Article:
Illinois freshman Rep. Bob Dold holds the distinction of representing the most Democratic congressional district currently in Republican hands. Add to that the fact that Illinois is President Obama’s home state and he’s going to win biiiiiiiiiiig there. One Tea Party freshman from Illinois, Joe Walsh, is already toast. But Dold, one of the most independent of the GOP freshmen, has run a solid campaign and remains in a competitive contest with Democratic businessman Brad Schneider. Romney’s performance could well determine Dold’s future.
Tea Party, Medicare, Planned Parenthood and drilling for oil in Lake Michigan. That’s a lot of red meat on the North Shore.
- Just Observing - Wednesday, Oct 10, 12 @ 11:14 am:
Not really fair. Basically, a Texas newspaper reporter, probably in a hurry to meet a deadline, decided to label Dold a Tea Party loyalist because he has an R next to his name. It is not really based on reality. Now Schneider’s camp feels they have cart blanche to capitalize on the reporter’s laziness.
- hisgirlfriday - Wednesday, Oct 10, 12 @ 11:14 am:
It’s fair. The paper did call him that in print. I don’t know why the Houston paper changed their digital version, but his votes line up with the Tea Party enough on things like the Ryan budget to voucherize Medicare that it’s not an unfair charge at all for them to make.
It still cracks me up how Dold manages to portray himself as a Kirk-like moderate when all he does by his seat in Congress is empower the Tea Party and the Chicago media lets him get away with it.
For instance, Dold has an ad out with a bunch of articles claiming he is a moderate in the Mark Kirk-mold and the last line of the ad claims he is “independent.” Then the very next thing you hear is “Paid for by the National Republican Campaign Committee” Just ridiculous.
Fair. When you vote in lock-step with the Tea Party Republicans, how can you claim you aren’t a Tea Party loyalist? Did Dold vote for the Ryan budget? Did he vote to repeal Obamacare? How many Tea Party votes does it take to convince 10th District voters that Dold is not a moderate, bipartisan Representative.
Not at all. I’m not a fan, but Dold has gone all in on the moderate thing for a guy who once worked for dan burton. This column was written by the Houston Chronicle’s dc bureau chief, a questionable source for this kind of an ad. There’s enough out there to cleanly nail him on what schneider wants to say which is that a guy who votes with boehner 90 percent of the time is out of step with a district that voted for obama 62 percent in 08 without getting blowback on an ad like this.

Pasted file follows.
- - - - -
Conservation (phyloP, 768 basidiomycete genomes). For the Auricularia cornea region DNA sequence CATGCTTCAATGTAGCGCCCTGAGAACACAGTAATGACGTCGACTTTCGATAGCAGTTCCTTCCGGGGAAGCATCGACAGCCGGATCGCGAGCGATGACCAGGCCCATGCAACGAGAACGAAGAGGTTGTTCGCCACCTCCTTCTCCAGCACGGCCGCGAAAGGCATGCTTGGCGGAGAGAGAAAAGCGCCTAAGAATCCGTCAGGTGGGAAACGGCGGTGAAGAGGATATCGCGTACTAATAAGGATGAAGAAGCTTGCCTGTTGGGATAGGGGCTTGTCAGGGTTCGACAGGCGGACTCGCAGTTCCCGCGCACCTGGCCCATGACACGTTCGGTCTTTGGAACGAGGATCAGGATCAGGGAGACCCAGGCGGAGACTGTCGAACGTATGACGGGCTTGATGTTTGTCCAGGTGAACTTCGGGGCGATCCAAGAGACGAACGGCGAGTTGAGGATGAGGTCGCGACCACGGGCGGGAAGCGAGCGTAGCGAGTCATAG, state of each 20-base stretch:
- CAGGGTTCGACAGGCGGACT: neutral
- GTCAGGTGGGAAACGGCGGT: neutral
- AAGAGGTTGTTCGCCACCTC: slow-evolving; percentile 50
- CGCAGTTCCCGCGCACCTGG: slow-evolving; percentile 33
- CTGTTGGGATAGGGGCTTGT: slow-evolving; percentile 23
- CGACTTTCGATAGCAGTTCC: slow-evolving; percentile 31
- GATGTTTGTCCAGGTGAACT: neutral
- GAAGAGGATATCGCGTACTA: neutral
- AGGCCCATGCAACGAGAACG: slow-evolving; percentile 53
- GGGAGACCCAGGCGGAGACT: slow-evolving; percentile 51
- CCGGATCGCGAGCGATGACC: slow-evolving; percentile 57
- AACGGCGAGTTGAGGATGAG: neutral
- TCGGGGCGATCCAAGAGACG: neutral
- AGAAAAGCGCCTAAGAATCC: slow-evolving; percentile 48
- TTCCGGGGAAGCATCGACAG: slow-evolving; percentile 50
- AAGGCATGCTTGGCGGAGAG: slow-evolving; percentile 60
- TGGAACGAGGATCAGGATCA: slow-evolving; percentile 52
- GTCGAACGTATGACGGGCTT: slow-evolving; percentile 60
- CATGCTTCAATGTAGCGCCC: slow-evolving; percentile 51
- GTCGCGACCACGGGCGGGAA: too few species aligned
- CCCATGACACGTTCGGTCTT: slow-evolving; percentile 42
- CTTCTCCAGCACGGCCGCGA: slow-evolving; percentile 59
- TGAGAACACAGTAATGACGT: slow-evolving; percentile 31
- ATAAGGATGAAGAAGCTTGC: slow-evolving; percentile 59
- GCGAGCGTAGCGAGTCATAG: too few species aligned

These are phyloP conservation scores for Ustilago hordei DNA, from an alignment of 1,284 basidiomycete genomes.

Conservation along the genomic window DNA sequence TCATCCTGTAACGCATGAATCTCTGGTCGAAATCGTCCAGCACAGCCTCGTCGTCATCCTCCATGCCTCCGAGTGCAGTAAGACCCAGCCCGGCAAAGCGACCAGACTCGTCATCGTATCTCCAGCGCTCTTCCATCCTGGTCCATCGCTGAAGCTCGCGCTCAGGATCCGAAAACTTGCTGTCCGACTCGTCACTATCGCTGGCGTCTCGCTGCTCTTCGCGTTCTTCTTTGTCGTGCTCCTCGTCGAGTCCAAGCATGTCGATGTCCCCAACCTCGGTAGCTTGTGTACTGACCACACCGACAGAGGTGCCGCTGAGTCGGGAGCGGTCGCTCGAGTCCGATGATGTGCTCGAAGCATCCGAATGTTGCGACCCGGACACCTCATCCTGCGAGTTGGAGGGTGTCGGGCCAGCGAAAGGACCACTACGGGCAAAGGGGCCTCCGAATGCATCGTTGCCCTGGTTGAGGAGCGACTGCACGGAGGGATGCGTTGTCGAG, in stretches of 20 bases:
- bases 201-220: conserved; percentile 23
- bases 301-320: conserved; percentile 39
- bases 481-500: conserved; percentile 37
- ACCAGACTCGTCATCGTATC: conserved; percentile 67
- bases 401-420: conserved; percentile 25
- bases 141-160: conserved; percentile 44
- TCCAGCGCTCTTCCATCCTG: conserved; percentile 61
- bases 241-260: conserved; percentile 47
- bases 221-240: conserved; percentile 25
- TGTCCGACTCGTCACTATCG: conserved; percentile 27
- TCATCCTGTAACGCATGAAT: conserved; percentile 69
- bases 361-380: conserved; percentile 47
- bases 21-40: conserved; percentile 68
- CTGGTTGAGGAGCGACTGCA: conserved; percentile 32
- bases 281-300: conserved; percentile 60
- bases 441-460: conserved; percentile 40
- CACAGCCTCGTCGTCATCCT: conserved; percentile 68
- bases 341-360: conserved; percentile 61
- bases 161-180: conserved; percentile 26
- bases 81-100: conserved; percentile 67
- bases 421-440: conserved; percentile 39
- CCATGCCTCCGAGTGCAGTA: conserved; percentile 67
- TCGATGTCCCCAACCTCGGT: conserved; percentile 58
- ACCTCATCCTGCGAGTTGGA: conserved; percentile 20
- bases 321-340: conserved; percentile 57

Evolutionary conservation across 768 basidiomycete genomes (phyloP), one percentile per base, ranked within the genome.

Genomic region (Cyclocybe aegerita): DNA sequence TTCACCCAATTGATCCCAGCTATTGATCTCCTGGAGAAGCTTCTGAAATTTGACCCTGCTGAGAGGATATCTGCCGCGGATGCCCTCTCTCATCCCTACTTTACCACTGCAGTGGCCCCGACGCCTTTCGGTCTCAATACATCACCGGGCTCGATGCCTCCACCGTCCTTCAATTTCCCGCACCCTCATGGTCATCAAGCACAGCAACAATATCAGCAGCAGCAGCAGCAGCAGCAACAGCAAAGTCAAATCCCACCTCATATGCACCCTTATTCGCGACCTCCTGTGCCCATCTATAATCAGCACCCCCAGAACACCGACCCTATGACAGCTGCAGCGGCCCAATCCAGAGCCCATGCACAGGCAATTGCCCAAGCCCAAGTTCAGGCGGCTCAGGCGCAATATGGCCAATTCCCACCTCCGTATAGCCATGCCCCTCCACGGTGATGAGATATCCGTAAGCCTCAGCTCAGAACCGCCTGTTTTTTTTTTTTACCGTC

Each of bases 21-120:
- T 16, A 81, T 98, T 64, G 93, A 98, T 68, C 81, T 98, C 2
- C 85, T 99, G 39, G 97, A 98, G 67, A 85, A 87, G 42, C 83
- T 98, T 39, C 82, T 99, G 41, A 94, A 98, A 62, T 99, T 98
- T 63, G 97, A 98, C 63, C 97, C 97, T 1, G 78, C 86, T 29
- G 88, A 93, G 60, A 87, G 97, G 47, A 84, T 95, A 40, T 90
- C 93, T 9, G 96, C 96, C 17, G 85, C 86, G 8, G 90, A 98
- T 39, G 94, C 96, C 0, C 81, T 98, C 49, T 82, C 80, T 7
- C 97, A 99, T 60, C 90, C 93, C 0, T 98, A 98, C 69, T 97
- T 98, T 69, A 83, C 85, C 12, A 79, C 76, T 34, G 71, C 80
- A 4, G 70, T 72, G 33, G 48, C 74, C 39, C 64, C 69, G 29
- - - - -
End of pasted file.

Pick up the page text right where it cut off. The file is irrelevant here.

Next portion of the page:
Best spot of the season, lol. Yeah, lying is no big deal for most politicians, so I suppose when you take that out it could be. Dold isn’t anything remotely close to a Tea Party loyalist. They don’t accept him as one, he doesn’t label himself as such, and he doesn’t vote as such.
Word, saying someone or some group is a “great voice” isn’t remotely the same as agreeing with them or aligning with them. I’ve used that same phrase to describe former Sen. Feingold, but not because I agreed with him on anything. It’s because I think he brought legitimate arguments to the table, regardless of whether I agreed with them.
Schneider only calls Dold “Tea Party” because the campaign thinks they can sell that lie, and they think they can use it as a degradation. Hit him on votes, hit him on issues, but he’ll get no respect from anyone who respects honesty and real debate. Being somewhat cynical, though, I don’t think that really matters much in Illinois–so the ad might work, who knows?
===Schneider only calls Dold “Tea Party” because the campaign thinks they can sell that lie, and they think they can use it as a degradation.===
Liandro, John Boehner lost control of his caucus to the Tea Party on issue after issue. Tea Party is now synonymous with Republican. Those are the facts, and the roll calls over the last two years confirm it.
Tea Party is also synonymous with extreme views on budgets, spending and social issues. I’m sorry you don’t like that it’s become a degradation, but it is not a lie.